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Some drivers are lucky enough to have never been involved a car accident while others have been in several fender benders. According to the car insurance industry, the average driver will file a claim for some type of auto collision about once every 18 years. While a majority of car accidents are preventable, most of them occur without warning and making it nearly impossible to stay out of harm's way.

Although it's common for drivers, who were involved in an accident, to get out of their cars to check for any body damage (such as a scratch or dent), do you really know what to do after a car accident? Here are some tips to remember, just in case you have the misfortune of being rear ended or end up in a multiple car accident on a busy freeway:

Know Your State's Laws

If you live in a no-fault state, the steps you must take after a car accident, even small accidents, may be different than other states. Familiarize yourself with your state's policies and ask your insurance company when you sign up for an insurance policy. Speaking of fault, avoid admitting to fault even if you were indeed responsible for the accident. It's best to leave that to be determined by the insurance company and authorities.

Get Out of Harm's Way

There is never a convenient place to be involved in a car accident. If you are physically able and your car is operational, try to move your car over to a shoulder or the side of the road. Don't forget to turn on your hazards. If and when you get out of your vehicle, be aware of passing motorists and try to stay out of the flow of traffic as much as possible.

Call 9-1-1

After you have quickly assessed the situation to see if anyone is injured, call 9-1-1 regardless of injury or not. If there are no injuries and limited to no damage to vehicles, authorities may deem it unnecessary to show up at the scene. You will be prompted how to proceed. A good rule of thumb, if you're unsure what to do, call authorities.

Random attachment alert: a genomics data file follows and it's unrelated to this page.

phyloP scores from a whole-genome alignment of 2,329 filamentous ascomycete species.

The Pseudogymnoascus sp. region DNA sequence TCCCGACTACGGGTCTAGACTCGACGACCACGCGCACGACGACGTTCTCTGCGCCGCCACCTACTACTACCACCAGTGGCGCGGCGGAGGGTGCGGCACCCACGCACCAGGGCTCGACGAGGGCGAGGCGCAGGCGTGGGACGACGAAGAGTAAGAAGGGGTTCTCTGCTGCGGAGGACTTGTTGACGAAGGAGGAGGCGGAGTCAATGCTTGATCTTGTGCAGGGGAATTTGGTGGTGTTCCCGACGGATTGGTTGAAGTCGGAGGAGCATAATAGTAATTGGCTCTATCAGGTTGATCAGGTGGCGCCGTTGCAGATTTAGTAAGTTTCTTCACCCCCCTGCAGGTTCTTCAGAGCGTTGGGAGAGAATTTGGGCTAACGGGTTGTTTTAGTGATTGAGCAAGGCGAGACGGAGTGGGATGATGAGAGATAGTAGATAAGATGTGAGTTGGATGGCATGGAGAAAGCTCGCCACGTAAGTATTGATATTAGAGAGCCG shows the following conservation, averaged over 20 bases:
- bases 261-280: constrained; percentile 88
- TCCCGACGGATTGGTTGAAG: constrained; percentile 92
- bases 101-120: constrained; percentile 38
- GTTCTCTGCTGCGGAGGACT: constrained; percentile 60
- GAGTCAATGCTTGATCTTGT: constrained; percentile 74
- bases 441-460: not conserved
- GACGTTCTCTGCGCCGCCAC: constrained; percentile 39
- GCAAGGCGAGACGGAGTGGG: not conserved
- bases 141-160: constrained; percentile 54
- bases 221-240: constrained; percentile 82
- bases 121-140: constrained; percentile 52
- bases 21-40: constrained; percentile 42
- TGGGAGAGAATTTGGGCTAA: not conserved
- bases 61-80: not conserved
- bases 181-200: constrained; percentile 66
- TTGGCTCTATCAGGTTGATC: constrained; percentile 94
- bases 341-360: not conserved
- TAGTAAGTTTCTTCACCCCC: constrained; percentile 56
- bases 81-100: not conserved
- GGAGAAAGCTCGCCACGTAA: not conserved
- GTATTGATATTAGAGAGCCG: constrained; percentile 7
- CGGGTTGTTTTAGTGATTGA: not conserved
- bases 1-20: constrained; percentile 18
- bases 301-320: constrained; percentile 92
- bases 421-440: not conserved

Document the Crash

Whether you need to collect information to give to your insurance company or when meeting with an accident lawyer, documentation is crucial. Thankfully, these days it's even easier with smartphones. Take pictures of the scene, any damage to yourself and the vehicles. It may also be a good idea to film a video of you explaining the sequence of events while scanning across the scene of the accident. Get contact information for any witnesses and don't forget to exchange information with others who were involved in the accident. Documentation is best done as soon as possible. Time can affect one's account of what happened and details have a tendency to become less accurate.

Decide Whether or Not to File a Claim

Choosing to file a claim has a lot to do with the type of crash that occurred, the amount of damage done, and one's insurance coverage. If you are unable to file a claim with either you or the other motorist's insurance company, it may be a wise idea to see if you can seek compensation from your accident by consulting an attorney who specializes in car accidents.

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